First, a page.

# Brownian Motion - "no inertia"

• SchroedingersLion

#### SchroedingersLion

Greetings,

I currently work my way through Langevin Dynamics which, in a certain limit, becomes Brownian Motion.
I refer to this brief article on Wikipedia: https://en.wikipedia.org/wiki/Brownian_dynamics

I understand the general LD equation given there. In order to obtain Brownian Dynamics, one sets the net acceleration (to be precise, its average) to 0 and reorganizes the equations. I don't really see how this is an assumption of "no inertia". If inertia is the resistance of mass against acceleration, than zero acceleration (independently of the applied force) should correspond to infinite inertia, should it not?

etotheipi

0 average acceleration is not the same as 0 acceleration.

etotheipi
I know, but how does this answer my question?

0 acceleration would indeed imply infinite mass, but it is not 0 acceleration. It is 0 average acceleration, which in no way implies infinite mass.

SchroedingersLion
Fair enough, so infinite inertia would be false. However, I still don't see why it is called "no inertia". On the same note, I don't see why it is called the "high friction" limit. Why is ##\gamma \rightarrow \infty## the same as setting the average acceleration to zero?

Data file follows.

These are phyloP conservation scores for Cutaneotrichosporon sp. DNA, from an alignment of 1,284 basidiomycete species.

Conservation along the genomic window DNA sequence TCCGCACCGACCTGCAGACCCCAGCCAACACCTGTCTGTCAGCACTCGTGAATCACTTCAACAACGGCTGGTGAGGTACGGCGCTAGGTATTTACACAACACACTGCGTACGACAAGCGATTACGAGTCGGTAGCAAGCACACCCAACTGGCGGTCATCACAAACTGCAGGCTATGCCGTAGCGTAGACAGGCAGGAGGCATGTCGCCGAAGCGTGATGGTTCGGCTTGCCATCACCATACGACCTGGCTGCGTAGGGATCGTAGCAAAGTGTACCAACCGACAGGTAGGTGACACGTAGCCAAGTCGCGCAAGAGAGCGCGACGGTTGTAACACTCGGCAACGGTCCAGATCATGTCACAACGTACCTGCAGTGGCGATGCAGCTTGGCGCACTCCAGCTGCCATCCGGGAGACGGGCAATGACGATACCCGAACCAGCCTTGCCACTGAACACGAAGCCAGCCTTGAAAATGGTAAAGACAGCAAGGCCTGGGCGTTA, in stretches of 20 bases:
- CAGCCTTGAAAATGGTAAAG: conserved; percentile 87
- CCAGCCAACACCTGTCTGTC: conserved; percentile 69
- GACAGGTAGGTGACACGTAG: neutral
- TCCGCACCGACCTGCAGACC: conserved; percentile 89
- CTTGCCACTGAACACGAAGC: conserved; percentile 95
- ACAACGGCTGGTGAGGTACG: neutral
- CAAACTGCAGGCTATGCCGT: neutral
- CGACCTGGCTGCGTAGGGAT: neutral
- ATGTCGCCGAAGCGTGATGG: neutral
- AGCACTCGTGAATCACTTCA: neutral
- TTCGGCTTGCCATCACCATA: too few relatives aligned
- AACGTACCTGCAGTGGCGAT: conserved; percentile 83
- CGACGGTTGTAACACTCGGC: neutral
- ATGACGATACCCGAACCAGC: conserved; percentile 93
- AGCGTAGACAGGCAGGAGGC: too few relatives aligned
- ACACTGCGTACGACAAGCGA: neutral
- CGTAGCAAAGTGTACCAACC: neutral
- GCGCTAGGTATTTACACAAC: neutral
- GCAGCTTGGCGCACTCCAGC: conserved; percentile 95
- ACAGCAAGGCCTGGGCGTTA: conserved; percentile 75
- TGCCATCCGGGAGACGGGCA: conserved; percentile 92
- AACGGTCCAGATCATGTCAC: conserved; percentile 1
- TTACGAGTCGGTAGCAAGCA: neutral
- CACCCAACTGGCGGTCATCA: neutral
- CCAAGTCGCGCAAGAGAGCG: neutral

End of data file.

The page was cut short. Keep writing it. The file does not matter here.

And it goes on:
It's just neglecting the term ##m \ddot{x}## against the other terms in the equation. What I don't understand is, why they call this "Brownian motion". For me Brownian motion is the motion described by the full Langevin equation (usually without external forces).

Dale
This is usually called the overdamped limit. In this case γ is large enough so that the velocity equilibrates very rapidly so you can set dv/dt=0 to find the behavior at long times. The joint pdf p(x,v) then factorizes into a stationary Maxwellian distribution for p(v) times a time dependent distribution p(x(t)) approaching a diffusion process.

vanhees71 and Dale